The LoS test gives useful information about what voluntary motor control a person has while in the dynamic state. It measures what postural instability there may be, while screening for a person’s risk of falling if they shift their body in any given direction.

Download our free guide on 5 crucial balance and strength training equipment considerations for reducing falls.

Where to go from here

Once you know where a person is starting from, you know where they need to go. Strengthening core muscles as well as those of the lower limbs, reduces sarcopenia, improves strength, overall fitness, confidence, and ability to move around more freely.

Motivate with the right tools

It’s true…most individuals have the power and capacity to get up and get moving, make their body and their lives better. It’s also true that can be pretty darn hard to do on one’s own.

Motivation can be a challenge. Often, older adults find it intimidating even to get to a gym, let alone work out in one. If they manage to get that far, then they are usually forced to work out on machines that don’t cater to the senior body. They may already struggle with a loss of mobility, use a cane or a wheelchair, or not be able to start with the typical loading weights. It’s easy to get discouraged.

This is a mindset. When senior living communities have specialized equipment that focuses on senior-specific skills, inspiration instead of resignation becomes the mindset. The equipment needs to be approachable, safe for all levels of fitness, ideal for rehabilitation as well as training, and fun to use.

Specific attention on balance and stability, beyond general fitness and strength, is what makes fitness regimes result in the kind of reductive numbers mentioned above. Unfortunately, only very few companies specialize in equipment like this. HUR is proud to be a world-leading example.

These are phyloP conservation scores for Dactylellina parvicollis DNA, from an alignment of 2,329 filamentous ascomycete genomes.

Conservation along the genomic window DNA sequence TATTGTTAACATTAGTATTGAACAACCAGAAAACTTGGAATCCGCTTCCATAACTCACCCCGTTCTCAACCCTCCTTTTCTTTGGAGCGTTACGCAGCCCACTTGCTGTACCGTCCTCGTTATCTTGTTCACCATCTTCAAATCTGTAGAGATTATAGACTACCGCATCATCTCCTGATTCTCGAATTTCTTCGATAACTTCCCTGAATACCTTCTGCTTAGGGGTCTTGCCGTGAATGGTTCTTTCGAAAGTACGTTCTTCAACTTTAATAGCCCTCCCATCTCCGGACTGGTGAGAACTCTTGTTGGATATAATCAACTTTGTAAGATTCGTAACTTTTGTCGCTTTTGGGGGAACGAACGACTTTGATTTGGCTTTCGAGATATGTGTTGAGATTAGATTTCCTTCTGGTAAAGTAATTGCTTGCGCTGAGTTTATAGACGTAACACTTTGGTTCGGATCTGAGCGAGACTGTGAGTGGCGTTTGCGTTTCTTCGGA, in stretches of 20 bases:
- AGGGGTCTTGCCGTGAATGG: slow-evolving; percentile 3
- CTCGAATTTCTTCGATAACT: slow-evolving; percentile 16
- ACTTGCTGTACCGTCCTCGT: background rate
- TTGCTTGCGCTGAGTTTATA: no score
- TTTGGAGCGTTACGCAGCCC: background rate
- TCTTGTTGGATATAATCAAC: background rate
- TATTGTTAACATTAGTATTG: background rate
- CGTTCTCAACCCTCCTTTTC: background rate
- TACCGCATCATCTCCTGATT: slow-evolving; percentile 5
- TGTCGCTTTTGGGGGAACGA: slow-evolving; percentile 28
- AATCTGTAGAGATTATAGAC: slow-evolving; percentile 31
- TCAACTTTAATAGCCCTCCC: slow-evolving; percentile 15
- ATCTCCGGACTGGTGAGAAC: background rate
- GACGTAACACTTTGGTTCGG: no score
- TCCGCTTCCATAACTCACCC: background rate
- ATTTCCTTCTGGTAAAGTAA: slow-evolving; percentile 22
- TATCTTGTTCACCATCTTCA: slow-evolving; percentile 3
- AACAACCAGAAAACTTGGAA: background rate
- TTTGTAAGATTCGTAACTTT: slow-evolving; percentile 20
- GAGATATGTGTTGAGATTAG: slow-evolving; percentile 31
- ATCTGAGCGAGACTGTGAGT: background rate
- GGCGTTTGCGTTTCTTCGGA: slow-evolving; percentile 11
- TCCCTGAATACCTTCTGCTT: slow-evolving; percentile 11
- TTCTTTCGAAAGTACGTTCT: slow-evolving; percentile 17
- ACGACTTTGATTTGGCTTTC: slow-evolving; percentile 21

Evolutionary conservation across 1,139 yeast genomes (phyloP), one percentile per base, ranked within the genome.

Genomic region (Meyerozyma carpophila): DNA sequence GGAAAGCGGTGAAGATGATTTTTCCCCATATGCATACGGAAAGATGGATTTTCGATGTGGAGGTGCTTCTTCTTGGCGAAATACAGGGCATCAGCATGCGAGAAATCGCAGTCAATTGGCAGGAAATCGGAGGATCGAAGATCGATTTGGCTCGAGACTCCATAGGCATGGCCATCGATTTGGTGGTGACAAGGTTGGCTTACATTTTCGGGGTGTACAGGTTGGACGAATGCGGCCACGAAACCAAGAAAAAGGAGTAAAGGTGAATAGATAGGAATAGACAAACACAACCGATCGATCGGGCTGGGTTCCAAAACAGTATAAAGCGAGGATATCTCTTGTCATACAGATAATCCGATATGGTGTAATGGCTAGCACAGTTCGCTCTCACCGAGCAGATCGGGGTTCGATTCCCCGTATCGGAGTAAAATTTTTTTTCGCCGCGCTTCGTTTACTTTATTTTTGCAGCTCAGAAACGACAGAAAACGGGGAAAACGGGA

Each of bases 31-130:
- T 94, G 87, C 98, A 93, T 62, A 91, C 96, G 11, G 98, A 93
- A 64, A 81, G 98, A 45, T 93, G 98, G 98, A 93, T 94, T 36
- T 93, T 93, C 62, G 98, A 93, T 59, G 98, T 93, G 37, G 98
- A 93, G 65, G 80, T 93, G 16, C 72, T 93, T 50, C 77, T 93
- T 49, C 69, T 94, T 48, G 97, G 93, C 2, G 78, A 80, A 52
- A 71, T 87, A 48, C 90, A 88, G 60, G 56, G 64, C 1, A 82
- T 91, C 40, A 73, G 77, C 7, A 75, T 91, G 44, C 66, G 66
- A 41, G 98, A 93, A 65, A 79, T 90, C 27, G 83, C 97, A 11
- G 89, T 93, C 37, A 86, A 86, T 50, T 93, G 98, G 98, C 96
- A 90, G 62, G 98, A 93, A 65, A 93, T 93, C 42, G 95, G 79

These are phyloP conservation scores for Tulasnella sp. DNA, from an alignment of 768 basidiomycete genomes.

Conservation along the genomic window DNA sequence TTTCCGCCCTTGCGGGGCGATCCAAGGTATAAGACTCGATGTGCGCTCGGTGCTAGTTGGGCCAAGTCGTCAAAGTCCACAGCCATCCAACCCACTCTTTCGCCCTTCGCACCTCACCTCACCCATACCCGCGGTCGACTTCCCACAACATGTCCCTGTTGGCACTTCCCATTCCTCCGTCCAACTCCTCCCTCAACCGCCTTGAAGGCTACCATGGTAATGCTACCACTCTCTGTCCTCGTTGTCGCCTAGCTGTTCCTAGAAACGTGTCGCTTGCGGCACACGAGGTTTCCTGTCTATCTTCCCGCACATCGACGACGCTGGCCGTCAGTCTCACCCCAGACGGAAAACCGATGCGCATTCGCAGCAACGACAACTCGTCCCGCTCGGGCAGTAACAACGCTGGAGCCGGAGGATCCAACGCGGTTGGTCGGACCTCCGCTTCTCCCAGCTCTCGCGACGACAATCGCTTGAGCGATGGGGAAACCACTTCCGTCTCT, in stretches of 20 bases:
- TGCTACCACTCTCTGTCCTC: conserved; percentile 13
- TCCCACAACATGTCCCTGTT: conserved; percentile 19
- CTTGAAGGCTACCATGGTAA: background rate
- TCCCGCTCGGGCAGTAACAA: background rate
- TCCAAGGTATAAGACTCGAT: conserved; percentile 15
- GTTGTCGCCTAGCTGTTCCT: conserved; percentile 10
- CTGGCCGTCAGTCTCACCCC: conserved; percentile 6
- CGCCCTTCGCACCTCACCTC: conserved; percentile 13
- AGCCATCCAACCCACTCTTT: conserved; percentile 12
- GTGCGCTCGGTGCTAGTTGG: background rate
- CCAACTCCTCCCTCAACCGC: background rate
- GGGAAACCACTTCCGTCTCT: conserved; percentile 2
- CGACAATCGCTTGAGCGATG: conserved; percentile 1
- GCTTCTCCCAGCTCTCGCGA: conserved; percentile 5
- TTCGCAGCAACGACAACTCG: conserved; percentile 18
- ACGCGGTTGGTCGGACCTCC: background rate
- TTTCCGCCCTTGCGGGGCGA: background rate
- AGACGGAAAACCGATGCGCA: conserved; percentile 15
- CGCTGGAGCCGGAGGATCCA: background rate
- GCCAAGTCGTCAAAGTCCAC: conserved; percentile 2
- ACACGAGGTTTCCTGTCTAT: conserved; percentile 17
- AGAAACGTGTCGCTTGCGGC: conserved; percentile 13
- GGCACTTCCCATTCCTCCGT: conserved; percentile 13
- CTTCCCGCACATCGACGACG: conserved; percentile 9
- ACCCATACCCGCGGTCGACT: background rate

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New in the world of fitness

HUR SmartBalance

This machine deserves some special recognition. It’s new in the world of fitness, proprietary and designed by HUR specialists. They knew that balance and stability were some of the biggest problems for older adults and set out to solve them. This machine might just be the answer. Or at the very least, it may be one of the best tools ever designed to help.

The iBalance is a specialized platform created for all levels of fitness and mobility, including those using a wheelchair, to reduce an individual’s risk of falling.

  • Both evaluation methods

It uses both the Romberg and LoS testing for evaluation, then generates a balance score based on the results.

  • Individualized training

It customizes a training program for each individual user. The program progressively advances and adapts to the user’s experience when engaged in the program, to prevent plateaus and generate continual interest.

  • Completely trackable and shareable results

There are various reports available that the person can compare to previous results to see improvements. These reports can easily be shared with any specialists involved in that person’s rehabilitation or exercise program. Physicians, therapists, or other care providers can all work together to achieve success.

There’s never been anything like this. For the health and stability of seniors, the HUR SmartBalance is the greatest invention since the walking stick—except they don’t need the stick.

With the help of customized exercise programs and the revolutionary HUR SmartBalance, older adults can build up their own stability, improve their strength, eliminate their fears, and redefine their age, rather than let it define them. This is the New Age of Balance.

Need Help Reducing Falls?  Check out our free guide to learn 5 crucial considerations when reviewing  balance & strength training equipment in order to reduce falls.